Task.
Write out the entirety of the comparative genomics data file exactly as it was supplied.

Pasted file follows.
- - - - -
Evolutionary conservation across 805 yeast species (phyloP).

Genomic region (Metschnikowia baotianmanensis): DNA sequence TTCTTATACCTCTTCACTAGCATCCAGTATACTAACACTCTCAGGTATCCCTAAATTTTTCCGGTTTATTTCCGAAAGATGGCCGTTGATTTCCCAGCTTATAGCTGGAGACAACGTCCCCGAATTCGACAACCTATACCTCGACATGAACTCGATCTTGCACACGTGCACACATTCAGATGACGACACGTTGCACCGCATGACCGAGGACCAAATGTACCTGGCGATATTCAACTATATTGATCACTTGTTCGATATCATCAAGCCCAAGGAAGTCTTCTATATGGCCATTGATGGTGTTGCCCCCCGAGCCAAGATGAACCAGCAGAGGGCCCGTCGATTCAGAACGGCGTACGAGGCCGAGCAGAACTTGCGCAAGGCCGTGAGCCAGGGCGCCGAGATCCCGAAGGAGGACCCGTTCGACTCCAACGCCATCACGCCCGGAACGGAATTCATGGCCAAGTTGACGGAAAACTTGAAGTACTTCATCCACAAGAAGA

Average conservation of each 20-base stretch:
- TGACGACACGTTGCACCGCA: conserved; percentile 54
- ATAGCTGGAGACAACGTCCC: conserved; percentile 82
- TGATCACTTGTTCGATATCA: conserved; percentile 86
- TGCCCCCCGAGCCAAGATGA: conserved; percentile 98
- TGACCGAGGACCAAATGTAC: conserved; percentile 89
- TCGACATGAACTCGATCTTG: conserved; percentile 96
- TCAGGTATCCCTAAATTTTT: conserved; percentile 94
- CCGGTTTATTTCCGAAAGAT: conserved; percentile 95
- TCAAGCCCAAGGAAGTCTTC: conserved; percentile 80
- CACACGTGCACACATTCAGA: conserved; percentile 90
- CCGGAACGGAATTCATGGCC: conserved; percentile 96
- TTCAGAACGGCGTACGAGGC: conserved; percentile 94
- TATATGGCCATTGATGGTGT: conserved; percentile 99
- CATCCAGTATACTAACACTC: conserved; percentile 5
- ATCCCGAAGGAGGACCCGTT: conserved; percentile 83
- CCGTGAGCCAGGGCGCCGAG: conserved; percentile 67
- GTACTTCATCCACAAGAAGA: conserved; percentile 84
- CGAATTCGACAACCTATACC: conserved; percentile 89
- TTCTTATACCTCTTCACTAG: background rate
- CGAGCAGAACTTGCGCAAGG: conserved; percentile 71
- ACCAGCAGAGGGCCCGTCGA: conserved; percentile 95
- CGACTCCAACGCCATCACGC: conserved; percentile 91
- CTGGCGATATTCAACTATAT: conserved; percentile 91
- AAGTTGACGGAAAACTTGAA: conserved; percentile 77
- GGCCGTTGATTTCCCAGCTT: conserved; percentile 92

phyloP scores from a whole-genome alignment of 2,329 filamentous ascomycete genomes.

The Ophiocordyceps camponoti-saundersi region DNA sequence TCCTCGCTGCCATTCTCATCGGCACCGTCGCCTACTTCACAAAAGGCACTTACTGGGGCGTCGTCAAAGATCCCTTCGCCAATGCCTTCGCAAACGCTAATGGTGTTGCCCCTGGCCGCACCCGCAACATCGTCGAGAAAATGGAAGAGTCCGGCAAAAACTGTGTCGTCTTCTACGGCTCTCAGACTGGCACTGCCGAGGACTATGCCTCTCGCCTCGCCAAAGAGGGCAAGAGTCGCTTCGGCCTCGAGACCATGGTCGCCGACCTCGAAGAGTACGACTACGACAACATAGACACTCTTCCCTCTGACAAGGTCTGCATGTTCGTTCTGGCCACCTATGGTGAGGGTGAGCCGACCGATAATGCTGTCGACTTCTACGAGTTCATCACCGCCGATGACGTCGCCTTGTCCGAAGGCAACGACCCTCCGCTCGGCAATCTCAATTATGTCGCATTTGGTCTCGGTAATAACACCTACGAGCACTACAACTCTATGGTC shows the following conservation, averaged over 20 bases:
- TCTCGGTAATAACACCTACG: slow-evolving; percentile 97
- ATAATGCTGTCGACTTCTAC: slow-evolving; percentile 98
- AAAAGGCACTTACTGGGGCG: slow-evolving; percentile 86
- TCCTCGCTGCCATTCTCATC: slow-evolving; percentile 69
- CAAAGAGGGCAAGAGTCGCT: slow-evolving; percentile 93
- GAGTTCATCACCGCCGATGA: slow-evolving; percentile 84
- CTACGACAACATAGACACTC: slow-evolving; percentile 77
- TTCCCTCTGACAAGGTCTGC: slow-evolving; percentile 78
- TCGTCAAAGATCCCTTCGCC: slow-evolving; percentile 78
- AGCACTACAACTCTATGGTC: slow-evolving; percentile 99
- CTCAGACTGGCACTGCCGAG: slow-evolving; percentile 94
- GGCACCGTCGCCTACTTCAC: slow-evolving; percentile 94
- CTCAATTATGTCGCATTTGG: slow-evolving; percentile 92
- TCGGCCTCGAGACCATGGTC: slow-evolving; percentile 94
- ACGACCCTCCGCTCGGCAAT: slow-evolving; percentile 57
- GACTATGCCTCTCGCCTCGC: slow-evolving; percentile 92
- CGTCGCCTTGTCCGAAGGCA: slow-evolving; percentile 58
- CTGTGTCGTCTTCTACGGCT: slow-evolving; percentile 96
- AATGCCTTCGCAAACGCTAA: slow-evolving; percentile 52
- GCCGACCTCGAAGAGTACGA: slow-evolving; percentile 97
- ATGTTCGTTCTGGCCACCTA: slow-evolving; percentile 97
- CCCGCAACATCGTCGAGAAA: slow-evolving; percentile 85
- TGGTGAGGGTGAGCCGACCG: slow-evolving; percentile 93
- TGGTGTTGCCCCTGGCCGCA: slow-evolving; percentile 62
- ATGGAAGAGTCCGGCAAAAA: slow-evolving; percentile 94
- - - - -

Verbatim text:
Evolutionary conservation across 805 yeast species (phyloP).

Genomic region (Metschnikowia baotianmanensis): DNA sequence TTCTTATACCTCTTCACTAGCATCCAGTATACTAACACTCTCAGGTATCCCTAAATTTTTCCGGTTTATTTCCGAAAGATGGCCGTTGATTTCCCAGCTTATAGCTGGAGACAACGTCCCCGAATTCGACAACCTATACCTCGACATGAACTCGATCTTGCACACGTGCACACATTCAGATGACGACACGTTGCACCGCATGACCGAGGACCAAATGTACCTGGCGATATTCAACTATATTGATCACTTGTTCGATATCATCAAGCCCAAGGAAGTCTTCTATATGGCCATTGATGGTGTTGCCCCCCGAGCCAAGATGAACCAGCAGAGGGCCCGTCGATTCAGAACGGCGTACGAGGCCGAGCAGAACTTGCGCAAGGCCGTGAGCCAGGGCGCCGAGATCCCGAAGGAGGACCCGTTCGACTCCAACGCCATCACGCCCGGAACGGAATTCATGGCCAAGTTGACGGAAAACTTGAAGTACTTCATCCACAAGAAGA

Average conservation of each 20-base stretch:
- TGACGACACGTTGCACCGCA: conserved; percentile 54
- ATAGCTGGAGACAACGTCCC: conserved; percentile 82
- TGATCACTTGTTCGATATCA: conserved; percentile 86
- TGCCCCCCGAGCCAAGATGA: conserved; percentile 98
- TGACCGAGGACCAAATGTAC: conserved; percentile 89
- TCGACATGAACTCGATCTTG: conserved; percentile 96
- TCAGGTATCCCTAAATTTTT: conserved; percentile 94
- CCGGTTTATTTCCGAAAGAT: conserved; percentile 95
- TCAAGCCCAAGGAAGTCTTC: conserved; percentile 80
- CACACGTGCACACATTCAGA: conserved; percentile 90
- CCGGAACGGAATTCATGGCC: conserved; percentile 96
- TTCAGAACGGCGTACGAGGC: conserved; percentile 94
- TATATGGCCATTGATGGTGT: conserved; percentile 99
- CATCCAGTATACTAACACTC: conserved; percentile 5
- ATCCCGAAGGAGGACCCGTT: conserved; percentile 83
- CCGTGAGCCAGGGCGCCGAG: conserved; percentile 67
- GTACTTCATCCACAAGAAGA: conserved; percentile 84
- CGAATTCGACAACCTATACC: conserved; percentile 89
- TTCTTATACCTCTTCACTAG: background rate
- CGAGCAGAACTTGCGCAAGG: conserved; percentile 71
- ACCAGCAGAGGGCCCGTCGA: conserved; percentile 95
- CGACTCCAACGCCATCACGC: conserved; percentile 91
- CTGGCGATATTCAACTATAT: conserved; percentile 91
- AAGTTGACGGAAAACTTGAA: conserved; percentile 77
- GGCCGTTGATTTCCCAGCTT: conserved; percentile 92

phyloP scores from a whole-genome alignment of 2,329 filamentous ascomycete genomes.

The Ophiocordyceps camponoti-saundersi region DNA sequence TCCTCGCTGCCATTCTCATCGGCACCGTCGCCTACTTCACAAAAGGCACTTACTGGGGCGTCGTCAAAGATCCCTTCGCCAATGCCTTCGCAAACGCTAATGGTGTTGCCCCTGGCCGCACCCGCAACATCGTCGAGAAAATGGAAGAGTCCGGCAAAAACTGTGTCGTCTTCTACGGCTCTCAGACTGGCACTGCCGAGGACTATGCCTCTCGCCTCGCCAAAGAGGGCAAGAGTCGCTTCGGCCTCGAGACCATGGTCGCCGACCTCGAAGAGTACGACTACGACAACATAGACACTCTTCCCTCTGACAAGGTCTGCATGTTCGTTCTGGCCACCTATGGTGAGGGTGAGCCGACCGATAATGCTGTCGACTTCTACGAGTTCATCACCGCCGATGACGTCGCCTTGTCCGAAGGCAACGACCCTCCGCTCGGCAATCTCAATTATGTCGCATTTGGTCTCGGTAATAACACCTACGAGCACTACAACTCTATGGTC shows the following conservation, averaged over 20 bases:
- TCTCGGTAATAACACCTACG: slow-evolving; percentile 97
- ATAATGCTGTCGACTTCTAC: slow-evolving; percentile 98
- AAAAGGCACTTACTGGGGCG: slow-evolving; percentile 86
- TCCTCGCTGCCATTCTCATC: slow-evolving; percentile 69
- CAAAGAGGGCAAGAGTCGCT: slow-evolving; percentile 93
- GAGTTCATCACCGCCGATGA: slow-evolving; percentile 84
- CTACGACAACATAGACACTC: slow-evolving; percentile 77
- TTCCCTCTGACAAGGTCTGC: slow-evolving; percentile 78
- TCGTCAAAGATCCCTTCGCC: slow-evolving; percentile 78
- AGCACTACAACTCTATGGTC: slow-evolving; percentile 99
- CTCAGACTGGCACTGCCGAG: slow-evolving; percentile 94
- GGCACCGTCGCCTACTTCAC: slow-evolving; percentile 94
- CTCAATTATGTCGCATTTGG: slow-evolving; percentile 92
- TCGGCCTCGAGACCATGGTC: slow-evolving; percentile 94
- ACGACCCTCCGCTCGGCAAT: slow-evolving; percentile 57
- GACTATGCCTCTCGCCTCGC: slow-evolving; percentile 92
- CGTCGCCTTGTCCGAAGGCA: slow-evolving; percentile 58
- CTGTGTCGTCTTCTACGGCT: slow-evolving; percentile 96
- AATGCCTTCGCAAACGCTAA: slow-evolving; percentile 52
- GCCGACCTCGAAGAGTACGA: slow-evolving; percentile 97
- ATGTTCGTTCTGGCCACCTA: slow-evolving; percentile 97
- CCCGCAACATCGTCGAGAAA: slow-evolving; percentile 85
- TGGTGAGGGTGAGCCGACCG: slow-evolving; percentile 93
- TGGTGTTGCCCCTGGCCGCA: slow-evolving; percentile 62
- ATGGAAGAGTCCGGCAAAAA: slow-evolving; percentile 94